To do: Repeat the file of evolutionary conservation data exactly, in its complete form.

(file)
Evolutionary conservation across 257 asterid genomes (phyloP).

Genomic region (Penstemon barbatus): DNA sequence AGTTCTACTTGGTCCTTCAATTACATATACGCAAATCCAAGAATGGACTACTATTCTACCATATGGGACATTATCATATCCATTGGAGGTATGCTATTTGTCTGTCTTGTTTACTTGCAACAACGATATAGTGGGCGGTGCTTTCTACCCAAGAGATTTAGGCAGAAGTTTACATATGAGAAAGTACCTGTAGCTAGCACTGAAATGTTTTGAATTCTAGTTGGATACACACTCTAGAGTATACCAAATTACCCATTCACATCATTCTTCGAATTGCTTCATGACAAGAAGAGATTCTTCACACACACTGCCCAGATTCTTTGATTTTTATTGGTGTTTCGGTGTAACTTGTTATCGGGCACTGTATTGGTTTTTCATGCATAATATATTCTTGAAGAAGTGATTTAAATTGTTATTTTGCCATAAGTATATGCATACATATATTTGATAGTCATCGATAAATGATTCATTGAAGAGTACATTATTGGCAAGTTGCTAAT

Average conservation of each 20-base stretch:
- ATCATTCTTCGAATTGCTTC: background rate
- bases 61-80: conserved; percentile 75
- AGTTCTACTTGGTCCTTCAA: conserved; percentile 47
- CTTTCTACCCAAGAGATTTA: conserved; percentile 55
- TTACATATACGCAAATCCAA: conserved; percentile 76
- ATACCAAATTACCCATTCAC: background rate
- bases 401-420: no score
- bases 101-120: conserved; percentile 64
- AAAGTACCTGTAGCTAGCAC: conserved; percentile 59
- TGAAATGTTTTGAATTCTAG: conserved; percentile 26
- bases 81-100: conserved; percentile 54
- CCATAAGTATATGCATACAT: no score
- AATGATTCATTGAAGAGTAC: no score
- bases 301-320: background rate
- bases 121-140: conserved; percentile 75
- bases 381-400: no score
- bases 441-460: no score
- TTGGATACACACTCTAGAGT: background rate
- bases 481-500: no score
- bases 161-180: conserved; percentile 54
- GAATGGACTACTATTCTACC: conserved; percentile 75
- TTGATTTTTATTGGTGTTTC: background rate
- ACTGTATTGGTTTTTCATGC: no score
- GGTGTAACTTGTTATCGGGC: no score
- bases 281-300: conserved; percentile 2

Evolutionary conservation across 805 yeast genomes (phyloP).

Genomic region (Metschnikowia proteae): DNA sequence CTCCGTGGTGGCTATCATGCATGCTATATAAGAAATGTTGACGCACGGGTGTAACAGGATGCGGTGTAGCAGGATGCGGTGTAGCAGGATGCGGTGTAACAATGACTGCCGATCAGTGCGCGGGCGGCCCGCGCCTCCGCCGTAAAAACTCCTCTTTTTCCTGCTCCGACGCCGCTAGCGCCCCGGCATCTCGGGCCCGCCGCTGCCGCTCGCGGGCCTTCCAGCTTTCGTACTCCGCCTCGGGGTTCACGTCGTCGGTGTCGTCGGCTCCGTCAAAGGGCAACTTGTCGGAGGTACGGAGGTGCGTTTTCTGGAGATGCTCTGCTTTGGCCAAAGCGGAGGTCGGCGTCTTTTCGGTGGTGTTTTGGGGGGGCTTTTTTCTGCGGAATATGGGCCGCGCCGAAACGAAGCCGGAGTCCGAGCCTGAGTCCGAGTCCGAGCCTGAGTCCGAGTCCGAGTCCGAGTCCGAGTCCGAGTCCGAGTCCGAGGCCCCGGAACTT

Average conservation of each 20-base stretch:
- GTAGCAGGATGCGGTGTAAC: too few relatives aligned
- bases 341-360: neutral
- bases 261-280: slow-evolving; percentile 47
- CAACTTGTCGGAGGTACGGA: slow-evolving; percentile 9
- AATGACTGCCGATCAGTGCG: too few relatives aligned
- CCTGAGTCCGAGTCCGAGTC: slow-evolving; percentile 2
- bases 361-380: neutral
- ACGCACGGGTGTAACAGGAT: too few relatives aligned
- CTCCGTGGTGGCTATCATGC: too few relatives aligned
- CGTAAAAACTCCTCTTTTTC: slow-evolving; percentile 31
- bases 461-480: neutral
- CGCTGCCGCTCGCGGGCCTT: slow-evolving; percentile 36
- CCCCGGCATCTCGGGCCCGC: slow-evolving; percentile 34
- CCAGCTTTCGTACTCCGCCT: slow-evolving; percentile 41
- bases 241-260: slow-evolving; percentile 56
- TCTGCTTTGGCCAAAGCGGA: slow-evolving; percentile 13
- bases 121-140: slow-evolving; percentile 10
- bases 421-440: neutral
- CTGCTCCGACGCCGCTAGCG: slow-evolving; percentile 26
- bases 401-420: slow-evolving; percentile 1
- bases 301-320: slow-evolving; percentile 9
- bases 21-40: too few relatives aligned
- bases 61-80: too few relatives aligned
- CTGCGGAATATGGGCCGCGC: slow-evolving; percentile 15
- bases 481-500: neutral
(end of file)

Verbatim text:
Evolutionary conservation across 257 asterid genomes (phyloP).

Genomic region (Penstemon barbatus): DNA sequence AGTTCTACTTGGTCCTTCAATTACATATACGCAAATCCAAGAATGGACTACTATTCTACCATATGGGACATTATCATATCCATTGGAGGTATGCTATTTGTCTGTCTTGTTTACTTGCAACAACGATATAGTGGGCGGTGCTTTCTACCCAAGAGATTTAGGCAGAAGTTTACATATGAGAAAGTACCTGTAGCTAGCACTGAAATGTTTTGAATTCTAGTTGGATACACACTCTAGAGTATACCAAATTACCCATTCACATCATTCTTCGAATTGCTTCATGACAAGAAGAGATTCTTCACACACACTGCCCAGATTCTTTGATTTTTATTGGTGTTTCGGTGTAACTTGTTATCGGGCACTGTATTGGTTTTTCATGCATAATATATTCTTGAAGAAGTGATTTAAATTGTTATTTTGCCATAAGTATATGCATACATATATTTGATAGTCATCGATAAATGATTCATTGAAGAGTACATTATTGGCAAGTTGCTAAT

Average conservation of each 20-base stretch:
- ATCATTCTTCGAATTGCTTC: background rate
- bases 61-80: conserved; percentile 75
- AGTTCTACTTGGTCCTTCAA: conserved; percentile 47
- CTTTCTACCCAAGAGATTTA: conserved; percentile 55
- TTACATATACGCAAATCCAA: conserved; percentile 76
- ATACCAAATTACCCATTCAC: background rate
- bases 401-420: no score
- bases 101-120: conserved; percentile 64
- AAAGTACCTGTAGCTAGCAC: conserved; percentile 59
- TGAAATGTTTTGAATTCTAG: conserved; percentile 26
- bases 81-100: conserved; percentile 54
- CCATAAGTATATGCATACAT: no score
- AATGATTCATTGAAGAGTAC: no score
- bases 301-320: background rate
- bases 121-140: conserved; percentile 75
- bases 381-400: no score
- bases 441-460: no score
- TTGGATACACACTCTAGAGT: background rate
- bases 481-500: no score
- bases 161-180: conserved; percentile 54
- GAATGGACTACTATTCTACC: conserved; percentile 75
- TTGATTTTTATTGGTGTTTC: background rate
- ACTGTATTGGTTTTTCATGC: no score
- GGTGTAACTTGTTATCGGGC: no score
- bases 281-300: conserved; percentile 2

Evolutionary conservation across 805 yeast genomes (phyloP).

Genomic region (Metschnikowia proteae): DNA sequence CTCCGTGGTGGCTATCATGCATGCTATATAAGAAATGTTGACGCACGGGTGTAACAGGATGCGGTGTAGCAGGATGCGGTGTAGCAGGATGCGGTGTAACAATGACTGCCGATCAGTGCGCGGGCGGCCCGCGCCTCCGCCGTAAAAACTCCTCTTTTTCCTGCTCCGACGCCGCTAGCGCCCCGGCATCTCGGGCCCGCCGCTGCCGCTCGCGGGCCTTCCAGCTTTCGTACTCCGCCTCGGGGTTCACGTCGTCGGTGTCGTCGGCTCCGTCAAAGGGCAACTTGTCGGAGGTACGGAGGTGCGTTTTCTGGAGATGCTCTGCTTTGGCCAAAGCGGAGGTCGGCGTCTTTTCGGTGGTGTTTTGGGGGGGCTTTTTTCTGCGGAATATGGGCCGCGCCGAAACGAAGCCGGAGTCCGAGCCTGAGTCCGAGTCCGAGCCTGAGTCCGAGTCCGAGTCCGAGTCCGAGTCCGAGTCCGAGTCCGAGGCCCCGGAACTT

Average conservation of each 20-base stretch:
- GTAGCAGGATGCGGTGTAAC: too few relatives aligned
- bases 341-360: neutral
- bases 261-280: slow-evolving; percentile 47
- CAACTTGTCGGAGGTACGGA: slow-evolving; percentile 9
- AATGACTGCCGATCAGTGCG: too few relatives aligned
- CCTGAGTCCGAGTCCGAGTC: slow-evolving; percentile 2
- bases 361-380: neutral
- ACGCACGGGTGTAACAGGAT: too few relatives aligned
- CTCCGTGGTGGCTATCATGC: too few relatives aligned
- CGTAAAAACTCCTCTTTTTC: slow-evolving; percentile 31
- bases 461-480: neutral
- CGCTGCCGCTCGCGGGCCTT: slow-evolving; percentile 36
- CCCCGGCATCTCGGGCCCGC: slow-evolving; percentile 34
- CCAGCTTTCGTACTCCGCCT: slow-evolving; percentile 41
- bases 241-260: slow-evolving; percentile 56
- TCTGCTTTGGCCAAAGCGGA: slow-evolving; percentile 13
- bases 121-140: slow-evolving; percentile 10
- bases 421-440: neutral
- CTGCTCCGACGCCGCTAGCG: slow-evolving; percentile 26
- bases 401-420: slow-evolving; percentile 1
- bases 301-320: slow-evolving; percentile 9
- bases 21-40: too few relatives aligned
- bases 61-80: too few relatives aligned
- CTGCGGAATATGGGCCGCGC: slow-evolving; percentile 15
- bases 481-500: neutral